But the reality is that there are guns in Spain. According to 2016 data from by Spain’s Central Inspectorate for Arms and Explosives (ICAE), Spain has over three million registered arms, belonging to 1.1 million civilians, most of whom have ostensibly bought their weapons for hunting, target shooting or as collector’s items.

Some 8,000 Spanish civilians are also authorised to carry a gun for self-defense after providing proof they are at risk.

Inventory records from ICAE show that Andalusia has the most guns in Spain, over 600,000, most of which are for hunting – while Melilla has the least with 399. 

Although very difficult to gage for obvious reasons, in 2017 the Geneva Small Arms Survey estimated that Spain was home to as many as 780,000 illegally owned firearms, but that number could be higher.

But what are the rules? Here’s what you need to know about gun laws in Spain.

The law

Very simply put, you cannot carry or possess firearms in Spain without an official license or special authorisation (more on that later) from the state. 

In fact, Article 149.26 of the Spanish constitution makes very clear that Spanish state alone (government and relevant police and security authorities) has exclusive control over the production, sale, possession and use of firearms and explosives in Spain.

Exceptions aside, which will be touched on below, the Spanish law in effect deems guns sporting equipment only, and sees (very few) reasons why you might reasonably need one for non-sporting purposes. Guns are available for shooting and, in what is a very popular Spanish pasatiempo, hunting.

READ ALSO How to stay safe during hunting season in rural Spain

How to get a gun in Spain

Unlike getting a gun in the United States, where arms are almost treated like chocolates or chewing gums to be picked up while waiting at the supermarket checkout, getting your hands on a weapon in Spain is much more difficult, and involves a laborious process of official tests, interviews and, of course, waiting.

To get a gun in Spain, you must:

  1. Be 18 years old.
  2. Pass a theory exam which includes questions on weapons and, crucially, gun laws and regulations in Spain. You must get at least 16/20 questions right in order to pass.
  3. Undergo and pass a psychological assessment.
  4. Once you’ve passed the psychological assessment and received the results, then begins a period (that can last up to six months) of practical training and tests. These are always carried out at legally designated shooting fields and ranges, supervised, and designed to tests the applicant’s aptitude with a weapon.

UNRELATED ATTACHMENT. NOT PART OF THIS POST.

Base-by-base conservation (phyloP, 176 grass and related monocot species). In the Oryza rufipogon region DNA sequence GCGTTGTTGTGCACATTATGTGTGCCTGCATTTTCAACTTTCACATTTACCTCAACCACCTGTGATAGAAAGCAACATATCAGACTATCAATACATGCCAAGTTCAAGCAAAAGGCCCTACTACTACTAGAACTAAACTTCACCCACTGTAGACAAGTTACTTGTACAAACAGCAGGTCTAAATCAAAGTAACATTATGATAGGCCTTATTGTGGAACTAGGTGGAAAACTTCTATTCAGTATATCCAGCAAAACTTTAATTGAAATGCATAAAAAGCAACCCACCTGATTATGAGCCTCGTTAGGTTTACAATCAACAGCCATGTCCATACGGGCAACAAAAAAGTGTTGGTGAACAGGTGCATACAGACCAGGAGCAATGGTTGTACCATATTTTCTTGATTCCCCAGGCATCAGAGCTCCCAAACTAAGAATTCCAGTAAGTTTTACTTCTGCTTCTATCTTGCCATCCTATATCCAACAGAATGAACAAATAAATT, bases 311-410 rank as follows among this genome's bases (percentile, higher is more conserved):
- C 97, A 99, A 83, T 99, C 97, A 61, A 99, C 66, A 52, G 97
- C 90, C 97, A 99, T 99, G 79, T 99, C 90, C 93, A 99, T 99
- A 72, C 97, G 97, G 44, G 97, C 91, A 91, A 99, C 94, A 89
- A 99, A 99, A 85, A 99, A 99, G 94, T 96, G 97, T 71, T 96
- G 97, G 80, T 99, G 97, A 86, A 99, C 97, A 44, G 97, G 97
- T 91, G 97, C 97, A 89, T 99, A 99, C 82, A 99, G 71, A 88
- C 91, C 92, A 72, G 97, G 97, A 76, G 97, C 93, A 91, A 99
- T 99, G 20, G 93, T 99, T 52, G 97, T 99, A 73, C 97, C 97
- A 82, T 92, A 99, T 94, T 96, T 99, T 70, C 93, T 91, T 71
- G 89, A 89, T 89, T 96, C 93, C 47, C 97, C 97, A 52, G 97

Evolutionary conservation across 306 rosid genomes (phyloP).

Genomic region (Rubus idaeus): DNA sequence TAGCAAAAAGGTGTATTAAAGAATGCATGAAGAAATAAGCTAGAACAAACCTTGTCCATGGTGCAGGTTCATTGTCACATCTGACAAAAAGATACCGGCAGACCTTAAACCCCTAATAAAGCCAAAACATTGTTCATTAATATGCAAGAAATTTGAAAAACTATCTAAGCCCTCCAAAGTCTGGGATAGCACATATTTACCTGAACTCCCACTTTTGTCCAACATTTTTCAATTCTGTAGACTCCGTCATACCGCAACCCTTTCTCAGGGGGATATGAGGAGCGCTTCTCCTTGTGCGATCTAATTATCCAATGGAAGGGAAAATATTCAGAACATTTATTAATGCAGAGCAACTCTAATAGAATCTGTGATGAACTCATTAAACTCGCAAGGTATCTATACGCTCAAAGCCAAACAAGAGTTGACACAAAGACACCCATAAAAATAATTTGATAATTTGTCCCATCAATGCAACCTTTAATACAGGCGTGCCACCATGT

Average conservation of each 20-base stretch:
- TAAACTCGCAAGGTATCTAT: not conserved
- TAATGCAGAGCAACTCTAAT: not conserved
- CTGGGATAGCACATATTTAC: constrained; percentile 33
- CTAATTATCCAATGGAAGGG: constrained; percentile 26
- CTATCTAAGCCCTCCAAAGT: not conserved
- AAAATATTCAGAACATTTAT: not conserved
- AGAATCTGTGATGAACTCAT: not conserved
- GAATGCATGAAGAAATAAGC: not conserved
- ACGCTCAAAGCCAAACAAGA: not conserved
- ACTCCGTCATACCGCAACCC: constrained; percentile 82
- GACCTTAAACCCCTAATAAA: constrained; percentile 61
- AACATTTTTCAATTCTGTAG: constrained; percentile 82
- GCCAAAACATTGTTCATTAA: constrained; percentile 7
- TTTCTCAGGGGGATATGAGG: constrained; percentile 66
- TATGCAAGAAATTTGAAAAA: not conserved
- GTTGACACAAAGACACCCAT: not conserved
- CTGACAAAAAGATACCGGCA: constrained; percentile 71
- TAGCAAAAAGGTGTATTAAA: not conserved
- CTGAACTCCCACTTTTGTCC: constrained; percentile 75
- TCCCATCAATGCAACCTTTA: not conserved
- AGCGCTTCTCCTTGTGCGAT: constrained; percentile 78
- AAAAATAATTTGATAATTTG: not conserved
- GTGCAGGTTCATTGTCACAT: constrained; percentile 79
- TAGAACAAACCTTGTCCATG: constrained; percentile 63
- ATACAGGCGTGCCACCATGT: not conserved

5. If you pass that, you must undergo eye and hearing tests.

What are the different licenses?

  1. Licence A: All kinds of weapons except automatic and wartime weapons. This license is exclusively for members of the state and security forces.
  2. Licence B: Self-defence, allowing the possession and use of handguns under special government authorisation.
  3. Licence C: Ownership and possession of handguns in the context of private security duties.
  4. Licence D: Licence specifically intended for big-game hunting allowing the use of rifles and shotguns.
  5. Licence E: License specifically intended for small-game hunting, including shotguns.
  6. Licence F: Focused on the use and possession of sport weapons and Olympic shooting sports, including pistols and carbines.
  7. Licence AE: Specifically for collectors.
  8. License AEM (Autorización especial de Menores) A special license for children age 14 or over who want to hunt under the supervision of a parent or guardian with their own license. This AEM license is particularly difficult to obtain.

Buying and selling guns

Weapons can be sold between people with legally obtained licences in Spain, although not directly. All sales are supervised by Spain’s Guardia Civil police, and the seller must surrender the arm to the authorities before the buyer collects it on Guardia Civil premises.

Weapons can also be lent to another person for a maximum of 15 days if all the appropriate paperwork is done with the Guardia Civil and the other person also has a legally obtained license.

Ownership obligations

Legal gun owners in Spain have some responsibilities, namely keeping the firearm in a secure place and to prevent theft or loss, and to present the gun to the Guardia Civil whenever they ask.

Gun owners that lose or have their firearm stolen must report it immediately to the authorities, and if their license is lost they must surrender the weapon until new paperwork is arranged.


There are believed to be as many as 8,000 Spaniards with special permission to carry guns for self-defence – those declared “at risk” and issued with a B license by Spanish police.

Applicants must prove they are at risk or fear for their life, and it is believed that the majority of these special B license holdees are high-profile public figures like politicians or football players, or those who might come into contact with criminals, such as gun-sellers, judges or magistrates, and former police and military personnel. The weapons must be concealed. 

There has been debate in recent years over the use of firearms for self-protection in Spain, with notable cases of gun owners jailed for shooting in self-defence, including a man in his 80s who was sent to jail after shooting an assailant who broke into his home in Tenerife and attacked his wife. 

READ ALSO Far-right Vox party wants to loosen Spain’s gun laws

It has been a recurring populist talking point of far-right party Vox, with leader Santiago Abascal calling for the loosening of gun control in Spain.